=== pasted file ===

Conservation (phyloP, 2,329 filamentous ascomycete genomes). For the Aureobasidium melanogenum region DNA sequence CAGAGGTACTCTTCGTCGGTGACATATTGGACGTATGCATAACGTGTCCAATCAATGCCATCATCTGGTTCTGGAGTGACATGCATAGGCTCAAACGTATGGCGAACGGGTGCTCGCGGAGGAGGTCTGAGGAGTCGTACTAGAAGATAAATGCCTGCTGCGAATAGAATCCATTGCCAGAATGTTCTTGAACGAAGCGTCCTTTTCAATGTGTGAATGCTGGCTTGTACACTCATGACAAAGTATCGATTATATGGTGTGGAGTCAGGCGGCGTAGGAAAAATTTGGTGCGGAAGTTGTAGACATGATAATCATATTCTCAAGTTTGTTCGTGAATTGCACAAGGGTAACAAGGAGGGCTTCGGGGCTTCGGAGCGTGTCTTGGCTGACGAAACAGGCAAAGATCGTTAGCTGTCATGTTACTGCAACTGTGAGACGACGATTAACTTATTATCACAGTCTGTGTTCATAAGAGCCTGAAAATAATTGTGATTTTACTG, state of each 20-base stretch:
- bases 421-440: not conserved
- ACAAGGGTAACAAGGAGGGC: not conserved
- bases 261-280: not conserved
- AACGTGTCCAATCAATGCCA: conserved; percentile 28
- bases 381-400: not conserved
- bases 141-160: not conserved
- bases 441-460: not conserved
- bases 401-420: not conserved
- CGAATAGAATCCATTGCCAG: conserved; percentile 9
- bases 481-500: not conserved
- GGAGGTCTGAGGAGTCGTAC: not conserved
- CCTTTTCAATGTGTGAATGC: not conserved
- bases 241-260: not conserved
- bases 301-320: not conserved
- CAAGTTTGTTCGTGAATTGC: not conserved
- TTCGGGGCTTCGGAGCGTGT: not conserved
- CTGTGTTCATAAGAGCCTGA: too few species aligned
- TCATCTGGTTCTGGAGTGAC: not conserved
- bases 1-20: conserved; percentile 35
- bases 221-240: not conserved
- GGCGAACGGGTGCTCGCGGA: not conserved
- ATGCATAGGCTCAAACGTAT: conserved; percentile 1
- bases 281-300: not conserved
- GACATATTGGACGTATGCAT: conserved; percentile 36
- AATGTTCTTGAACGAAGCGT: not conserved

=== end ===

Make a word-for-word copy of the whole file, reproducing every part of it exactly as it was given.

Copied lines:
Conservation (phyloP, 2,329 filamentous ascomycete genomes). For the Aureobasidium melanogenum region DNA sequence CAGAGGTACTCTTCGTCGGTGACATATTGGACGTATGCATAACGTGTCCAATCAATGCCATCATCTGGTTCTGGAGTGACATGCATAGGCTCAAACGTATGGCGAACGGGTGCTCGCGGAGGAGGTCTGAGGAGTCGTACTAGAAGATAAATGCCTGCTGCGAATAGAATCCATTGCCAGAATGTTCTTGAACGAAGCGTCCTTTTCAATGTGTGAATGCTGGCTTGTACACTCATGACAAAGTATCGATTATATGGTGTGGAGTCAGGCGGCGTAGGAAAAATTTGGTGCGGAAGTTGTAGACATGATAATCATATTCTCAAGTTTGTTCGTGAATTGCACAAGGGTAACAAGGAGGGCTTCGGGGCTTCGGAGCGTGTCTTGGCTGACGAAACAGGCAAAGATCGTTAGCTGTCATGTTACTGCAACTGTGAGACGACGATTAACTTATTATCACAGTCTGTGTTCATAAGAGCCTGAAAATAATTGTGATTTTACTG, state of each 20-base stretch:
- bases 421-440: not conserved
- ACAAGGGTAACAAGGAGGGC: not conserved
- bases 261-280: not conserved
- AACGTGTCCAATCAATGCCA: conserved; percentile 28
- bases 381-400: not conserved
- bases 141-160: not conserved
- bases 441-460: not conserved
- bases 401-420: not conserved
- CGAATAGAATCCATTGCCAG: conserved; percentile 9
- bases 481-500: not conserved
- GGAGGTCTGAGGAGTCGTAC: not conserved
- CCTTTTCAATGTGTGAATGC: not conserved
- bases 241-260: not conserved
- bases 301-320: not conserved
- CAAGTTTGTTCGTGAATTGC: not conserved
- TTCGGGGCTTCGGAGCGTGT: not conserved
- CTGTGTTCATAAGAGCCTGA: too few species aligned
- TCATCTGGTTCTGGAGTGAC: not conserved
- bases 1-20: conserved; percentile 35
- bases 221-240: not conserved
- GGCGAACGGGTGCTCGCGGA: not conserved
- ATGCATAGGCTCAAACGTAT: conserved; percentile 1
- bases 281-300: not conserved
- GACATATTGGACGTATGCAT: conserved; percentile 36
- AATGTTCTTGAACGAAGCGT: not conserved